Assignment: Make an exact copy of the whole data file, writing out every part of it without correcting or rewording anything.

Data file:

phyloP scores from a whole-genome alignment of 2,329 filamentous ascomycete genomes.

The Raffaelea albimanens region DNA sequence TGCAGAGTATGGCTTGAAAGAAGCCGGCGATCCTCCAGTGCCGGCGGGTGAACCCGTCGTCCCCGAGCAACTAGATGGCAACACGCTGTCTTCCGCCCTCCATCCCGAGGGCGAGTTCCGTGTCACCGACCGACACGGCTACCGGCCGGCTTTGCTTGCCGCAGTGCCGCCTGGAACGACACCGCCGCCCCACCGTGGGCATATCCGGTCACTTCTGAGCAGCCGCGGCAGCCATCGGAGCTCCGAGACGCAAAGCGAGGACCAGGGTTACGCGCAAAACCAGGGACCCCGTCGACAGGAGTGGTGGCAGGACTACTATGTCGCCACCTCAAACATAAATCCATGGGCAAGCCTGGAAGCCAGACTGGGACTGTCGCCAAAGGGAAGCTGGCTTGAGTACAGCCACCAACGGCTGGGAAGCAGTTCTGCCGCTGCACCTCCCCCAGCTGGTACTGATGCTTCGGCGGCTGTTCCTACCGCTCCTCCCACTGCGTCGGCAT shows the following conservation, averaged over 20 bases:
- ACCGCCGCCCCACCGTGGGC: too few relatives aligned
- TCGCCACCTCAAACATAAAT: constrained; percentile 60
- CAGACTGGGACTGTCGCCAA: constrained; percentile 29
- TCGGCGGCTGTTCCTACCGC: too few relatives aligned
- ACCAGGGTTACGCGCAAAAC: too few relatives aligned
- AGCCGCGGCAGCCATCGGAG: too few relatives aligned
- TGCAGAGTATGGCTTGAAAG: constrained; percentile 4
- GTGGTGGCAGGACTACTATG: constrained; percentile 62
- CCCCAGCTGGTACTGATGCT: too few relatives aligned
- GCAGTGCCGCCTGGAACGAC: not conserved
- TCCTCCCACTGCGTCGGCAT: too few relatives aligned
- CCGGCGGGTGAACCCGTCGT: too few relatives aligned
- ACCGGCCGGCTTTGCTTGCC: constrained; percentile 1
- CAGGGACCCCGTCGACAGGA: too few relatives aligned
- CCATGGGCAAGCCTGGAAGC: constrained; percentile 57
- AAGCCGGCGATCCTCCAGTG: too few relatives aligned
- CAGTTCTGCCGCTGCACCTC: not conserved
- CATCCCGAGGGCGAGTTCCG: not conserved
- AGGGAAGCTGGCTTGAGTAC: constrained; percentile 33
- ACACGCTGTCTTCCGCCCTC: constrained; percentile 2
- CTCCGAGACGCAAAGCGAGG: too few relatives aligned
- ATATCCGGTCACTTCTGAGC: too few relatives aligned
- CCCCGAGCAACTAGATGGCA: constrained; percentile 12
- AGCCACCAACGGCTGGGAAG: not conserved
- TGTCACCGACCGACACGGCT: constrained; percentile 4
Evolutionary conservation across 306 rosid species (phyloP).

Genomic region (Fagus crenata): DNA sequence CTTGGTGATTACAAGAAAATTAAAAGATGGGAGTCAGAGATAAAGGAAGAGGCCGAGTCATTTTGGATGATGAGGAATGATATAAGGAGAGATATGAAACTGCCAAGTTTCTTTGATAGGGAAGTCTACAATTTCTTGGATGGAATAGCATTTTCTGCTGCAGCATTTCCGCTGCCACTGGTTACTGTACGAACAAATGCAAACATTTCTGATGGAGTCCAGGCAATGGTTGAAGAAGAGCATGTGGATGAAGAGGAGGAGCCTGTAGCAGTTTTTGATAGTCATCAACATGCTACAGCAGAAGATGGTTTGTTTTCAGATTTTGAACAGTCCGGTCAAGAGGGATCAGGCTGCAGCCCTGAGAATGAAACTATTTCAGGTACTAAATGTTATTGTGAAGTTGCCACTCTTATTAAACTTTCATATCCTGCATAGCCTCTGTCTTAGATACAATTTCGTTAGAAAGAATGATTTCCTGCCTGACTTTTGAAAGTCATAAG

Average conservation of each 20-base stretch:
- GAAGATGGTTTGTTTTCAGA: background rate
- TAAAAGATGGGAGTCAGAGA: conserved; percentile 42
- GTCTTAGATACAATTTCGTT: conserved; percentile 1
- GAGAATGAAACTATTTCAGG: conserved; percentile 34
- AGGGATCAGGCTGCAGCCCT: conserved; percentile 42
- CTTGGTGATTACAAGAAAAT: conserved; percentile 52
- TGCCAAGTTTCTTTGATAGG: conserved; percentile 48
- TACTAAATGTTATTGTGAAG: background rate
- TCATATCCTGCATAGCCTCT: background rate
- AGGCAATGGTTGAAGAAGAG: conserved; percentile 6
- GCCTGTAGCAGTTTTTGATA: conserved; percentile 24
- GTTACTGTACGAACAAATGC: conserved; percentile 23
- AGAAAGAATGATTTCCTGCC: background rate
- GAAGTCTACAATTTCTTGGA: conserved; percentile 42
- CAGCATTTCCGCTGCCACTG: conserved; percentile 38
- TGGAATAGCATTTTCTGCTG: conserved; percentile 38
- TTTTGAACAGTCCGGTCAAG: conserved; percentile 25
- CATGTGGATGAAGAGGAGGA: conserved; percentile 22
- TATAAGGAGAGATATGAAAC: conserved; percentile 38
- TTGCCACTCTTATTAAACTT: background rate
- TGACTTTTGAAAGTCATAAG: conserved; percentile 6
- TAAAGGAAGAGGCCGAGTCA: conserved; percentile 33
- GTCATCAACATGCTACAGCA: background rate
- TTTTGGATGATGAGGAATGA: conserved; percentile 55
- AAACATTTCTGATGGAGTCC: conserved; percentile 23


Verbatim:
phyloP scores from a whole-genome alignment of 2,329 filamentous ascomycete genomes.

The Raffaelea albimanens region DNA sequence TGCAGAGTATGGCTTGAAAGAAGCCGGCGATCCTCCAGTGCCGGCGGGTGAACCCGTCGTCCCCGAGCAACTAGATGGCAACACGCTGTCTTCCGCCCTCCATCCCGAGGGCGAGTTCCGTGTCACCGACCGACACGGCTACCGGCCGGCTTTGCTTGCCGCAGTGCCGCCTGGAACGACACCGCCGCCCCACCGTGGGCATATCCGGTCACTTCTGAGCAGCCGCGGCAGCCATCGGAGCTCCGAGACGCAAAGCGAGGACCAGGGTTACGCGCAAAACCAGGGACCCCGTCGACAGGAGTGGTGGCAGGACTACTATGTCGCCACCTCAAACATAAATCCATGGGCAAGCCTGGAAGCCAGACTGGGACTGTCGCCAAAGGGAAGCTGGCTTGAGTACAGCCACCAACGGCTGGGAAGCAGTTCTGCCGCTGCACCTCCCCCAGCTGGTACTGATGCTTCGGCGGCTGTTCCTACCGCTCCTCCCACTGCGTCGGCAT shows the following conservation, averaged over 20 bases:
- ACCGCCGCCCCACCGTGGGC: too few relatives aligned
- TCGCCACCTCAAACATAAAT: constrained; percentile 60
- CAGACTGGGACTGTCGCCAA: constrained; percentile 29
- TCGGCGGCTGTTCCTACCGC: too few relatives aligned
- ACCAGGGTTACGCGCAAAAC: too few relatives aligned
- AGCCGCGGCAGCCATCGGAG: too few relatives aligned
- TGCAGAGTATGGCTTGAAAG: constrained; percentile 4
- GTGGTGGCAGGACTACTATG: constrained; percentile 62
- CCCCAGCTGGTACTGATGCT: too few relatives aligned
- GCAGTGCCGCCTGGAACGAC: not conserved
- TCCTCCCACTGCGTCGGCAT: too few relatives aligned
- CCGGCGGGTGAACCCGTCGT: too few relatives aligned
- ACCGGCCGGCTTTGCTTGCC: constrained; percentile 1
- CAGGGACCCCGTCGACAGGA: too few relatives aligned
- CCATGGGCAAGCCTGGAAGC: constrained; percentile 57
- AAGCCGGCGATCCTCCAGTG: too few relatives aligned
- CAGTTCTGCCGCTGCACCTC: not conserved
- CATCCCGAGGGCGAGTTCCG: not conserved
- AGGGAAGCTGGCTTGAGTAC: constrained; percentile 33
- ACACGCTGTCTTCCGCCCTC: constrained; percentile 2
- CTCCGAGACGCAAAGCGAGG: too few relatives aligned
- ATATCCGGTCACTTCTGAGC: too few relatives aligned
- CCCCGAGCAACTAGATGGCA: constrained; percentile 12
- AGCCACCAACGGCTGGGAAG: not conserved
- TGTCACCGACCGACACGGCT: constrained; percentile 4
Evolutionary conservation across 306 rosid species (phyloP).

Genomic region (Fagus crenata): DNA sequence CTTGGTGATTACAAGAAAATTAAAAGATGGGAGTCAGAGATAAAGGAAGAGGCCGAGTCATTTTGGATGATGAGGAATGATATAAGGAGAGATATGAAACTGCCAAGTTTCTTTGATAGGGAAGTCTACAATTTCTTGGATGGAATAGCATTTTCTGCTGCAGCATTTCCGCTGCCACTGGTTACTGTACGAACAAATGCAAACATTTCTGATGGAGTCCAGGCAATGGTTGAAGAAGAGCATGTGGATGAAGAGGAGGAGCCTGTAGCAGTTTTTGATAGTCATCAACATGCTACAGCAGAAGATGGTTTGTTTTCAGATTTTGAACAGTCCGGTCAAGAGGGATCAGGCTGCAGCCCTGAGAATGAAACTATTTCAGGTACTAAATGTTATTGTGAAGTTGCCACTCTTATTAAACTTTCATATCCTGCATAGCCTCTGTCTTAGATACAATTTCGTTAGAAAGAATGATTTCCTGCCTGACTTTTGAAAGTCATAAG

Average conservation of each 20-base stretch:
- GAAGATGGTTTGTTTTCAGA: background rate
- TAAAAGATGGGAGTCAGAGA: conserved; percentile 42
- GTCTTAGATACAATTTCGTT: conserved; percentile 1
- GAGAATGAAACTATTTCAGG: conserved; percentile 34
- AGGGATCAGGCTGCAGCCCT: conserved; percentile 42
- CTTGGTGATTACAAGAAAAT: conserved; percentile 52
- TGCCAAGTTTCTTTGATAGG: conserved; percentile 48
- TACTAAATGTTATTGTGAAG: background rate
- TCATATCCTGCATAGCCTCT: background rate
- AGGCAATGGTTGAAGAAGAG: conserved; percentile 6
- GCCTGTAGCAGTTTTTGATA: conserved; percentile 24
- GTTACTGTACGAACAAATGC: conserved; percentile 23
- AGAAAGAATGATTTCCTGCC: background rate
- GAAGTCTACAATTTCTTGGA: conserved; percentile 42
- CAGCATTTCCGCTGCCACTG: conserved; percentile 38
- TGGAATAGCATTTTCTGCTG: conserved; percentile 38
- TTTTGAACAGTCCGGTCAAG: conserved; percentile 25
- CATGTGGATGAAGAGGAGGA: conserved; percentile 22
- TATAAGGAGAGATATGAAAC: conserved; percentile 38
- TTGCCACTCTTATTAAACTT: background rate
- TGACTTTTGAAAGTCATAAG: conserved; percentile 6
- TAAAGGAAGAGGCCGAGTCA: conserved; percentile 33
- GTCATCAACATGCTACAGCA: background rate
- TTTTGGATGATGAGGAATGA: conserved; percentile 55
- AAACATTTCTGATGGAGTCC: conserved; percentile 23